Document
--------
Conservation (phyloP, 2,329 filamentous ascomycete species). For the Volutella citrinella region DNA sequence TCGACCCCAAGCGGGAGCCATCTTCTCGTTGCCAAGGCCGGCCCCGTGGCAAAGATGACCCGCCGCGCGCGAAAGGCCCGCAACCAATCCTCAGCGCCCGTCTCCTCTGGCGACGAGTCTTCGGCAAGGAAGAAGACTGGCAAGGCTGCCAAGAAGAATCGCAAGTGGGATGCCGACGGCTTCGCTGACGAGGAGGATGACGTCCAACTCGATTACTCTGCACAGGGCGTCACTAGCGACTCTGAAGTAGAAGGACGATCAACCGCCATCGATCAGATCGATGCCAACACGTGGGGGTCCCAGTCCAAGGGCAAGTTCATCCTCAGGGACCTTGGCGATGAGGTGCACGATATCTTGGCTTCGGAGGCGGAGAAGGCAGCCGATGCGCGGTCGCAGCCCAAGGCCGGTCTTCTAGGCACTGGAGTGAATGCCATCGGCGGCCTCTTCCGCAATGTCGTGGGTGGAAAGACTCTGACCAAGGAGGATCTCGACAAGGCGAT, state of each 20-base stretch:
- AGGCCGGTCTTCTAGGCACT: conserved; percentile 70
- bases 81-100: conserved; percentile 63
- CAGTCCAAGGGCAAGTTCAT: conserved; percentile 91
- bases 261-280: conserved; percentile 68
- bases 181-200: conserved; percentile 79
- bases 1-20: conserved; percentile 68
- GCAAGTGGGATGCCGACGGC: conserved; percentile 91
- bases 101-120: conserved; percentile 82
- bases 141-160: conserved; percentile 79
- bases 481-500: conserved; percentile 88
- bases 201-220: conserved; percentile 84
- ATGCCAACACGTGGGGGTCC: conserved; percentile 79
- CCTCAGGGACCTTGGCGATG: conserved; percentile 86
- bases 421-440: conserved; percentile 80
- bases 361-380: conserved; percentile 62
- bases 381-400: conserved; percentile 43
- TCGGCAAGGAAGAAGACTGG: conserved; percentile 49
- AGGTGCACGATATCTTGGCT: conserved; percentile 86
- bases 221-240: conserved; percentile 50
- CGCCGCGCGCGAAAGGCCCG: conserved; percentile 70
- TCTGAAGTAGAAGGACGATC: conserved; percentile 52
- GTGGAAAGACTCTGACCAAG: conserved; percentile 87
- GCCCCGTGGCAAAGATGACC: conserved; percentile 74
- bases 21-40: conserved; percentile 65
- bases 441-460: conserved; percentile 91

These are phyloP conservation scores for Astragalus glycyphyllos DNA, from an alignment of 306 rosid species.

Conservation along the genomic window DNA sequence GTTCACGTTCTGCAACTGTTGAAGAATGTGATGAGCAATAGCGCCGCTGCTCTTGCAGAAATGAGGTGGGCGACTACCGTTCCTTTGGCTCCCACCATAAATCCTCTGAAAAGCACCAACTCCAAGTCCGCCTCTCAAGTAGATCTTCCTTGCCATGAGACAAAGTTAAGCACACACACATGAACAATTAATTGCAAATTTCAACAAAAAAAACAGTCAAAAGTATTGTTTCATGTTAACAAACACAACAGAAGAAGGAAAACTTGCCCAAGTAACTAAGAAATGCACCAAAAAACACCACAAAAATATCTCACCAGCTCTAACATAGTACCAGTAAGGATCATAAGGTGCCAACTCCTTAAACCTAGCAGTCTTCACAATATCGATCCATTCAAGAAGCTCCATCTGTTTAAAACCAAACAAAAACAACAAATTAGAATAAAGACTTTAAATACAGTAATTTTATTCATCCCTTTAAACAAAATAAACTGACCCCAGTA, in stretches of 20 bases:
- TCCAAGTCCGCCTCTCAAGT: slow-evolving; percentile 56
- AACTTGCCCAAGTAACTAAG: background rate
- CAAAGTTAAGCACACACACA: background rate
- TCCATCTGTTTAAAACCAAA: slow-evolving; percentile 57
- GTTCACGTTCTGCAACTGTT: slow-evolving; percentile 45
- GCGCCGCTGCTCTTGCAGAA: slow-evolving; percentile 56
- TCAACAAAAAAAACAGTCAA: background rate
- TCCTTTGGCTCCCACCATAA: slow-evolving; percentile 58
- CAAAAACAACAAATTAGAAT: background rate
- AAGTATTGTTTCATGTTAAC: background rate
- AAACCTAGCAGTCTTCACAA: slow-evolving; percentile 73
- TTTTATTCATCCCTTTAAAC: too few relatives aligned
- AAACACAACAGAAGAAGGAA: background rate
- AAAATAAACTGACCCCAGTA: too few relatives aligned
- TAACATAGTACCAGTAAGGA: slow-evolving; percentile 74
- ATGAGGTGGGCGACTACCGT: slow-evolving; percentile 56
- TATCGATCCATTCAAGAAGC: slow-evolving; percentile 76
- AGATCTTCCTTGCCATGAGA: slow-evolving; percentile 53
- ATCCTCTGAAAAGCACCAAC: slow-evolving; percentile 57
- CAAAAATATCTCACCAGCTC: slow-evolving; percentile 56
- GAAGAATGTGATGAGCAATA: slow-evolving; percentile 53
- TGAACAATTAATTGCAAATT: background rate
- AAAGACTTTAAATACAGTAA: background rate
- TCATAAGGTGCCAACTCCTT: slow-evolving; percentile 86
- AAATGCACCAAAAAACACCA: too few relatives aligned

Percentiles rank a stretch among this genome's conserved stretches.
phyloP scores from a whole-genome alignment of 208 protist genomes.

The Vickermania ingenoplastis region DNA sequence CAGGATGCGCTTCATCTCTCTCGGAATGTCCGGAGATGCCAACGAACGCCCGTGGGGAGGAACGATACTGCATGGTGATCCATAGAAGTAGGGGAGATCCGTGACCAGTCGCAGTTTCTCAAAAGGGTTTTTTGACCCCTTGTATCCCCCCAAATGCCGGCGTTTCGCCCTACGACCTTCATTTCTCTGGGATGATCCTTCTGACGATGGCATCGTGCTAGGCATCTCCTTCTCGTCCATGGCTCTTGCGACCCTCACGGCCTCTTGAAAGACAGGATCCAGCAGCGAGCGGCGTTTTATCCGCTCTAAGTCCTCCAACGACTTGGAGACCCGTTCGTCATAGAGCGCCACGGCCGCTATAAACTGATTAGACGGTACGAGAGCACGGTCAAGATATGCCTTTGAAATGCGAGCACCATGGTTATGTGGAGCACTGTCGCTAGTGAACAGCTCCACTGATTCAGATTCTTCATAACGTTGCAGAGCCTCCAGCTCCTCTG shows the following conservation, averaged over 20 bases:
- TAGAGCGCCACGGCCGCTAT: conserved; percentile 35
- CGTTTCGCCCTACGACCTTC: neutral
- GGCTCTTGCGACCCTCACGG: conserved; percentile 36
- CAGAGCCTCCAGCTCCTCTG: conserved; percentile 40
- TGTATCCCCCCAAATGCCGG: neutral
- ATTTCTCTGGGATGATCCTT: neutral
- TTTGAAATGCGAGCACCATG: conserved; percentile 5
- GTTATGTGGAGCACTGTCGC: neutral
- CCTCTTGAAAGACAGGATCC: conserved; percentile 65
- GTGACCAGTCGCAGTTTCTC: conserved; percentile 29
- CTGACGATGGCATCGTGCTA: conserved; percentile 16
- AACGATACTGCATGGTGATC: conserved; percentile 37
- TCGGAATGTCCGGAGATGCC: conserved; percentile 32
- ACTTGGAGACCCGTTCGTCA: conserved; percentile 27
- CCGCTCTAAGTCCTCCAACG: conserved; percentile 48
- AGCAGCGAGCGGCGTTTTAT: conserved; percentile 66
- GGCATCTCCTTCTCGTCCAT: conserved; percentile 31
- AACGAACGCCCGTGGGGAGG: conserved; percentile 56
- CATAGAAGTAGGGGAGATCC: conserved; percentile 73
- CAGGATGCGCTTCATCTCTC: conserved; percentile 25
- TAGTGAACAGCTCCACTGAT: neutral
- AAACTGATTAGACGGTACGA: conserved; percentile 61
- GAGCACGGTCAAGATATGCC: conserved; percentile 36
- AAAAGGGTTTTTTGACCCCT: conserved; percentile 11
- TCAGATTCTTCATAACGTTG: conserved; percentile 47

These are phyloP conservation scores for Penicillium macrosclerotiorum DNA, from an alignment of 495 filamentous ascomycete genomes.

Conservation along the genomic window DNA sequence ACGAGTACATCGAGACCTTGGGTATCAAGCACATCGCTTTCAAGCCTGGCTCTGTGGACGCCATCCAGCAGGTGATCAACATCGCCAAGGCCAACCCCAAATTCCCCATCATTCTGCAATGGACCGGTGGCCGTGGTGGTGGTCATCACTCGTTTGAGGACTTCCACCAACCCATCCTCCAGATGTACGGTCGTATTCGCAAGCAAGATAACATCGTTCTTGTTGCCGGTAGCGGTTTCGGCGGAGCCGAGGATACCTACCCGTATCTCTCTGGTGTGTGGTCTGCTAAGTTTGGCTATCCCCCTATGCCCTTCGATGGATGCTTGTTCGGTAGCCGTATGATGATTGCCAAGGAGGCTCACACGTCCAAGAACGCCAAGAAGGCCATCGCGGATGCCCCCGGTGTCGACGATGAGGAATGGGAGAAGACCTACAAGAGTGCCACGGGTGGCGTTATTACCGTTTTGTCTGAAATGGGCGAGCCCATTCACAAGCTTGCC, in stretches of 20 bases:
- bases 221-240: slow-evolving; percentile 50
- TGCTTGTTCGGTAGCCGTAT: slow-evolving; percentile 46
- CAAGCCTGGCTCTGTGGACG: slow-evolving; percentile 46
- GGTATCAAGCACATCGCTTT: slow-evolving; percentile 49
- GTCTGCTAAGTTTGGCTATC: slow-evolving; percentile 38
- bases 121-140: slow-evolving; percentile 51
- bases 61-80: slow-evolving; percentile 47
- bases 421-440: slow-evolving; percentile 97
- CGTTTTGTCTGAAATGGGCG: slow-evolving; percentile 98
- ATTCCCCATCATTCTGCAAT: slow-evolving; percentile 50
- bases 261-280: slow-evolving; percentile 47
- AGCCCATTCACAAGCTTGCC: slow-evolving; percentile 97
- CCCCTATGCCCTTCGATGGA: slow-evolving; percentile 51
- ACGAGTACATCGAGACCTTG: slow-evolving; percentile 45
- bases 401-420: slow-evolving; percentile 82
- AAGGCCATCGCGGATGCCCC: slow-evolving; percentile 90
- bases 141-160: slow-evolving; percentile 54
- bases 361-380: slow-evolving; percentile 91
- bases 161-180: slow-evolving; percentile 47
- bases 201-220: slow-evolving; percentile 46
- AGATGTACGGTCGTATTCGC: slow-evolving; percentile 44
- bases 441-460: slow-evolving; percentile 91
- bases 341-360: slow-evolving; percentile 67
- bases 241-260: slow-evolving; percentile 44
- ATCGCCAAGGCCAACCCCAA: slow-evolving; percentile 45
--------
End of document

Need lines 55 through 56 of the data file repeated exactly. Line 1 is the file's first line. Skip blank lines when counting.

phyloP scores from a whole-genome alignment of 208 protist genomes.

The Vickermania ingenoplastis region DNA sequence CAGGATGCGCTTCATCTCTCTCGGAATGTCCGGAGATGCCAACGAACGCCCGTGGGGAGGAACGATACTGCATGGTGATCCATAGAAGTAGGGGAGATCCGTGACCAGTCGCAGTTTCTCAAAAGGGTTTTTTGACCCCTTGTATCCCCCCAAATGCCGGCGTTTCGCCCTACGACCTTCATTTCTCTGGGATGATCCTTCTGACGATGGCATCGTGCTAGGCATCTCCTTCTCGTCCATGGCTCTTGCGACCCTCACGGCCTCTTGAAAGACAGGATCCAGCAGCGAGCGGCGTTTTATCCGCTCTAAGTCCTCCAACGACTTGGAGACCCGTTCGTCATAGAGCGCCACGGCCGCTATAAACTGATTAGACGGTACGAGAGCACGGTCAAGATATGCCTTTGAAATGCGAGCACCATGGTTATGTGGAGCACTGTCGCTAGTGAACAGCTCCACTGATTCAGATTCTTCATAACGTTGCAGAGCCTCCAGCTCCTCTG shows the following conservation, averaged over 20 bases: